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The International Writers Magazine - Our Eleventh Year:Young Adult Fiction

Revolver by Marcus Sedgwick
Publisher: Orion Childrens paperback
(22 April 2010)
ISBN-13: 978-1444000054
Sam North review
Revolver is an intensely atmospheric novel in a frozen landscape and this a desperate situation that keeps you gripped to the last murderous moment. Highly recommended

I come to Marcus Sedgwick by way of the glorious gothic novel ‘The Book of Dead Days’, truly one of the most remarkable, grim, menacing novels to be found for young adults. It’s a novel that haunts one long after it has ended, filled with a strange magician, an orphan called boy, re-animated dead animals and murderous activities in subterranean canals.

Revolver is his latest novel, with a Colt 'Peacemaker' on the cover and it too is filled with people struggling against the odds in a bleak landscape. In this case it is 1910 and we are in the frozen Artic Circle. Young Sig Andersson is sitting in his cabin staring at his dead father. The ground is too icy to bury him. His sister and step-mother Nadya have gone to find help and may be some time in this snowy wilderness.

Sig has no idea as to why his father died out on the ice. He was always telling him that one should never cross it at the thin end – yet that was exactly what he had done and literally frozen to death out there on the lake.

A tall strange ugly man called Wolff, who has no thumb, comes knocking on the cabin door. He has come for fortune his father promised him. He won’t go away. He has been looking for Sig’s father for ten years. He made a deal and feels aggrieved that he has been cheated. Sig gets the feeling that he intends to kill him unless he can produce his father’s money. But Sig is only sure of two things. They are the poorest family on earth, there is no money but in the storeroom there is a revolver. An old revolver, to be sure, a Colt, but it could be the only thing that may allow Sig to survive. This is the story of that revolver.

We learn of the Andersson history. How ten years before they had arrived in Nome, Alaska for the gold rush, Sig barely five years old at the time, looked after by his sister Anna. But little gold was ever found. Few fortunes made and his father and his mother Maria were unable to catch the last boat home to Seattle due to her illness. They would have starved to death but for a man called Mr Salisbury who gave his father a chance, made him into the assayist, the man who tests the miners gold and puts a price on it.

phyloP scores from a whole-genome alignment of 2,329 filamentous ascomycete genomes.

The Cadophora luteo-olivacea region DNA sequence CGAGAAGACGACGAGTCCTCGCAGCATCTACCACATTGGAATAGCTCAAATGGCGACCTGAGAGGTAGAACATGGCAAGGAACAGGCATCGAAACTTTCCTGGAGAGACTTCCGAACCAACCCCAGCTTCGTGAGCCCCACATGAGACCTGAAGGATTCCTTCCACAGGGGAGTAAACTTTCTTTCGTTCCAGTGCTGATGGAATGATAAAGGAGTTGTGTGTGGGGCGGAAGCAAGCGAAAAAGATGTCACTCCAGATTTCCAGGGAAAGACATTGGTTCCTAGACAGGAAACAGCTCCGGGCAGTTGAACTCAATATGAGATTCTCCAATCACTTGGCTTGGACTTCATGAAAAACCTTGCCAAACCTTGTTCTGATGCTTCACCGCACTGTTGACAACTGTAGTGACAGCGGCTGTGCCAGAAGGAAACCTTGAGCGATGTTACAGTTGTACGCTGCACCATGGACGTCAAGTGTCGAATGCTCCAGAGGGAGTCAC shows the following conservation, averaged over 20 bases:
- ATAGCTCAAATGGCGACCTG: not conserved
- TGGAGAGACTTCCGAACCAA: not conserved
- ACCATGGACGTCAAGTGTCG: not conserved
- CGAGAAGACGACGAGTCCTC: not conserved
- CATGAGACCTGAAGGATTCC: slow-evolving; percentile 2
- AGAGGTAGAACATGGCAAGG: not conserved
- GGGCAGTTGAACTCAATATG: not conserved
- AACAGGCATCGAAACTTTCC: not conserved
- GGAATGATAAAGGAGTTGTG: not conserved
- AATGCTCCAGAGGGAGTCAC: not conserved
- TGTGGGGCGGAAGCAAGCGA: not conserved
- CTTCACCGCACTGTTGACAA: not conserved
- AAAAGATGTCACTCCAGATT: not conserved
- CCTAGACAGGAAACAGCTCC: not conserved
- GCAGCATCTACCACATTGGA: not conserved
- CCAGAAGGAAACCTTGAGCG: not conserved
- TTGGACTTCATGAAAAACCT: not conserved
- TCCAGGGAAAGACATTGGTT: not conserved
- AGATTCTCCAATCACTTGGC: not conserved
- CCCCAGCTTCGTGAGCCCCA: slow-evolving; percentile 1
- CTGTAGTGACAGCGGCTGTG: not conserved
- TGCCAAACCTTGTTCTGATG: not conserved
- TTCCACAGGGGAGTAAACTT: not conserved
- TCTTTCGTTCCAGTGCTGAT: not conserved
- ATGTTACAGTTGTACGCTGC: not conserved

This man Wolff tried to blackmail his father, struck a deal that his father wanted no part of. The Andersson family planned to flee, first chance they got, when the ships returned after the winter. Only Maria, his beloved mother, was shot dead. Sig, who found the body, suspects it was this man Wolff who did the terrible deed.

Now, on the very day his father had accidentally died Wolff has found them and wants not just his part of the deal, but all of it.

Sig is beaten, but stands his ground, hoping his sister won’t return. But she does and is tied up. Sig has to make a deal. He hopes to lure this big man Wolff onto the ice and hope that he too will crash through it and perish – and if that doesn’t work – there is always that revolver – patiently waiting for him in the storeroom.

It’s true what they say. If a revolver lies in a house, it will eventually be used. Marcus Sedgwick plays out this stand-off between young Sig and evil Wolff for the whole of this short 167 page novel. The tension steadily rises as the truth of the situation slowly emerges. Sig is sure that his father was an honest man, as sure as this man Wolff is totally evil, but Wolff has a revolver, a nice new Colt revolver and it is pointed at his head by a man who would be happy to use it. Wolff cannot see that they are poor and desperate, cannot see reason and doesn’t care who he kills, Sig or his sister Anna, just as long as he gets his money.